Sherrill, a longtime instructor for California’s Office of School Transportation, was instrumental in the development of a behind-the-wheel guide for the state’s school bus drivers.
ALBANY, N.Y. — The New York Association for Pupil Transportation (NYAPT) has expressed concern that a report by the Citizens Budget Commission of New York questions the value of school transportation and challenges the financial and management decisions made by transportation and school administrators.
Transportation services are a mandated service and a mandated expense for school districts in New York state, and school districts are responsible for providing bus service to over 2.3 million children. NYAPT said that the costs related to carrying out all of the safety measures related to transporting students “cannot be ignored and must be taken seriously.”
Therefore, NYAPT is concerned that the most recent series of budget cuts have affected the capacity to ensure the safety of the children who ride the state’s yellow school buses.
“While it may be necessary to review our state's transportation aid formula, it is inappropriate to suggest that lower aid levels would lead to more efficiency in school transportation,” the association said in a statement. “This assumes that school transportation managers put excessive school buses on the road simply because they will get state aid for that excess. Nothing is further from the truth. The truth is that school transportation services have been looked to first for reductions in costs so that more state and local funds could be dedicated to classroom costs.”
NYAPT went on to say that school transportation managers have been responsible for bringing down the year-to-year increases in transportation aid over the past four years, and this has resulted in leaner operations and different levels of service in many districts.
NYAPT is concerned that the state will soon reach a point of “transportation safety insolvency,” which the association said is reached when it becomes impossible to provide adequate training for bus drivers or to replace necessary equipment on school buses, or when schools are forced to require children to wait for school buses in higher-risk locations or to walk longer distances to their schools.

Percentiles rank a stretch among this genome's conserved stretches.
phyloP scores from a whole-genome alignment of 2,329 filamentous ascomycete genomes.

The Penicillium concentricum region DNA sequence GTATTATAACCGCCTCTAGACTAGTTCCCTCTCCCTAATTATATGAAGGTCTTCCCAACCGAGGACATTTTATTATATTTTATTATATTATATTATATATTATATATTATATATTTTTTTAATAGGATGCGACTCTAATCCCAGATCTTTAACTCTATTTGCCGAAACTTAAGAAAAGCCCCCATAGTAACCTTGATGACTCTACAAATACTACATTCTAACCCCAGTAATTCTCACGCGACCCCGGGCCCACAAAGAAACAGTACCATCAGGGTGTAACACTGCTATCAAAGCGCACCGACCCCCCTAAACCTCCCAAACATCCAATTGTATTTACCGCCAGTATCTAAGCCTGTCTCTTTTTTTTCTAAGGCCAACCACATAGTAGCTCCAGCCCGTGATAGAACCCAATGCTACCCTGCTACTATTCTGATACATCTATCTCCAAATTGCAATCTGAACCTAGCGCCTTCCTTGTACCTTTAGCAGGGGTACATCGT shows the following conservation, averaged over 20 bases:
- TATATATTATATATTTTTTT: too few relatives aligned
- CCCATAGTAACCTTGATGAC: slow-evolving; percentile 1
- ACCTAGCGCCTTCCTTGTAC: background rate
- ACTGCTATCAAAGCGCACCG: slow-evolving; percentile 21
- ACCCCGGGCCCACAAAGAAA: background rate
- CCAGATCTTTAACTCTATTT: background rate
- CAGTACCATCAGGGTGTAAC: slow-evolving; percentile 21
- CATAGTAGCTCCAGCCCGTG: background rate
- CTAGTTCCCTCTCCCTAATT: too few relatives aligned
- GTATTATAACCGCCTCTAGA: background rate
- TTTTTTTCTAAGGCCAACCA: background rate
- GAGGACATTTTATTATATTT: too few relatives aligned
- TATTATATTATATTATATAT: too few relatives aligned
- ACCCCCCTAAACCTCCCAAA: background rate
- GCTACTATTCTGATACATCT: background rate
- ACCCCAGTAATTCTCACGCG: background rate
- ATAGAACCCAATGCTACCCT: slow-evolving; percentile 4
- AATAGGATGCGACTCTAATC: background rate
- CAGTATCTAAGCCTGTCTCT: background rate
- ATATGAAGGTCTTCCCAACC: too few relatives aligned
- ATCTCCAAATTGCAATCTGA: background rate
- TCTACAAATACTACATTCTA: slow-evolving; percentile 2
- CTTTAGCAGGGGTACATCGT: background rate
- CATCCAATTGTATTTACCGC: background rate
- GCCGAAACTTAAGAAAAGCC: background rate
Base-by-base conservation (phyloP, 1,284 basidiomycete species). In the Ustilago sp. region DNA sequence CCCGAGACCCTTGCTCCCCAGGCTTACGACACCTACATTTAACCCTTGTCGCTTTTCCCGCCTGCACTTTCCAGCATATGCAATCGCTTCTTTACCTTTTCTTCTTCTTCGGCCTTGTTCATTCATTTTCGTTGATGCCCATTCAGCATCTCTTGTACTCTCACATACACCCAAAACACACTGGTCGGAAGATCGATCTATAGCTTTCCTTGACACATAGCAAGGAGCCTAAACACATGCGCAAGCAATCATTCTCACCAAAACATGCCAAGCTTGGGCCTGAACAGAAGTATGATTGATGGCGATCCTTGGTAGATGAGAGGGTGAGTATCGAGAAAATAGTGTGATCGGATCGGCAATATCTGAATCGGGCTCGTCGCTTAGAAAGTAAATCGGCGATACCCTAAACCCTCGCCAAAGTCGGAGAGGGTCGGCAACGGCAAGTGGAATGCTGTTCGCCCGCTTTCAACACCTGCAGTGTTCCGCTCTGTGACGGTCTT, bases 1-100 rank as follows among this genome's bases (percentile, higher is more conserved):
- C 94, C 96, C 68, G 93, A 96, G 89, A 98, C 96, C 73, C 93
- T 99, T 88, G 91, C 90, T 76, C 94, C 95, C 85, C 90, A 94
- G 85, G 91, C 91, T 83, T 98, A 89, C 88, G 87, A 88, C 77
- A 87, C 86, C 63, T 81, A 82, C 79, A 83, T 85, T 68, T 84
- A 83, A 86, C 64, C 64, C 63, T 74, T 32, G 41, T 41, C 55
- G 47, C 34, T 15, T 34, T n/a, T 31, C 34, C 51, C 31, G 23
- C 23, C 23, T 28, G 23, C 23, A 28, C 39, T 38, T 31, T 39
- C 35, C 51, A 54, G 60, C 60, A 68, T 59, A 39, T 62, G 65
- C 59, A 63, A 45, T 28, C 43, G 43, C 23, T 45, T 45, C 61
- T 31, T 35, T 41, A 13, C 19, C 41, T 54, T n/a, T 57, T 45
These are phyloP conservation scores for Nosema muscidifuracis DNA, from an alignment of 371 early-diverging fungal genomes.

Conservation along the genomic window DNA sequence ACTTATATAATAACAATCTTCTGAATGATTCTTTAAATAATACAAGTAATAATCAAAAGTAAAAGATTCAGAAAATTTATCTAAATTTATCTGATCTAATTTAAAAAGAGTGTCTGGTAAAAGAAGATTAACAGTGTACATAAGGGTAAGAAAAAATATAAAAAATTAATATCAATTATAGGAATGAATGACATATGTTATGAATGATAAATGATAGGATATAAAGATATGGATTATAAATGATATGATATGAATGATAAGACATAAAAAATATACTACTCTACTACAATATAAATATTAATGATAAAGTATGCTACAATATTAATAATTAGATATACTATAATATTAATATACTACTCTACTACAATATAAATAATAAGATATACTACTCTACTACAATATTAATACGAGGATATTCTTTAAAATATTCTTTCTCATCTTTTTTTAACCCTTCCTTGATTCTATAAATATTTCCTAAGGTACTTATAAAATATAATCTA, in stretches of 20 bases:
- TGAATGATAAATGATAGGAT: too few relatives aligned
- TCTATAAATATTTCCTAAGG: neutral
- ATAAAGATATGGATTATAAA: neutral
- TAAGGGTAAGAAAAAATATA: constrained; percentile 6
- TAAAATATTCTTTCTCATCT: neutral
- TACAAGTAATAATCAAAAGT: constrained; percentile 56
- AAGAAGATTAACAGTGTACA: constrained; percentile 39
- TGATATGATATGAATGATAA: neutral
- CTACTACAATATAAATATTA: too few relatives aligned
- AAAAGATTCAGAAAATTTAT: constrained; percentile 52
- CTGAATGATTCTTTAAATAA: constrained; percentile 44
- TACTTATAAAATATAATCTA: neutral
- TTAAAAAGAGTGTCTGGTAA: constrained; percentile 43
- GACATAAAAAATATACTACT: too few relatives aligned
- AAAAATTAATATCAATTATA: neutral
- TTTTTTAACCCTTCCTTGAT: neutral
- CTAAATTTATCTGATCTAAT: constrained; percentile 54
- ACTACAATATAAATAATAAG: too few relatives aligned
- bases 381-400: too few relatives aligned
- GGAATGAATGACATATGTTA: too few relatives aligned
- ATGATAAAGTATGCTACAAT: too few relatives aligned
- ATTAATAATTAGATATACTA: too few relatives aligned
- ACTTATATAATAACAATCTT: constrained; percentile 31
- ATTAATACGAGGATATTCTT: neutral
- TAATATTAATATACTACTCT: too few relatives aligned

“It is important to note that New York state requires school districts to provide more extensive transportation services than other states,” NYAPT said. “For instance, not all states mandate school transportation to the extent that New York does, and most states do not provide transportation for nonpublic students (particularly to a distance of 15 miles), and not all states mandate the same equipment to be installed on their school buses.”
For several years, the association has proposed changes to state mandates that it believes would save state and local school districts $200 to $250 million. It has sent its mandate relief list to state legislators, the Board of Regents and the governor’s office.
NYAPT’s recommendations include eliminating the mandated installation of seat/lap belts on large school buses; placing a moratorium on mandated new equipment on school buses and initiating a review of current school bus equipment mandates by the Department of Motor Vehicles, the Department of Transportation and the State Education Department; and repealing the requirement for back-lit “SCHOOL BUS” signs on school buses in favor of reflective materials that are used in nearly all other states.
To read all of NYAPT’s mandate relief measures, click here and scroll down to the bottom of the page.
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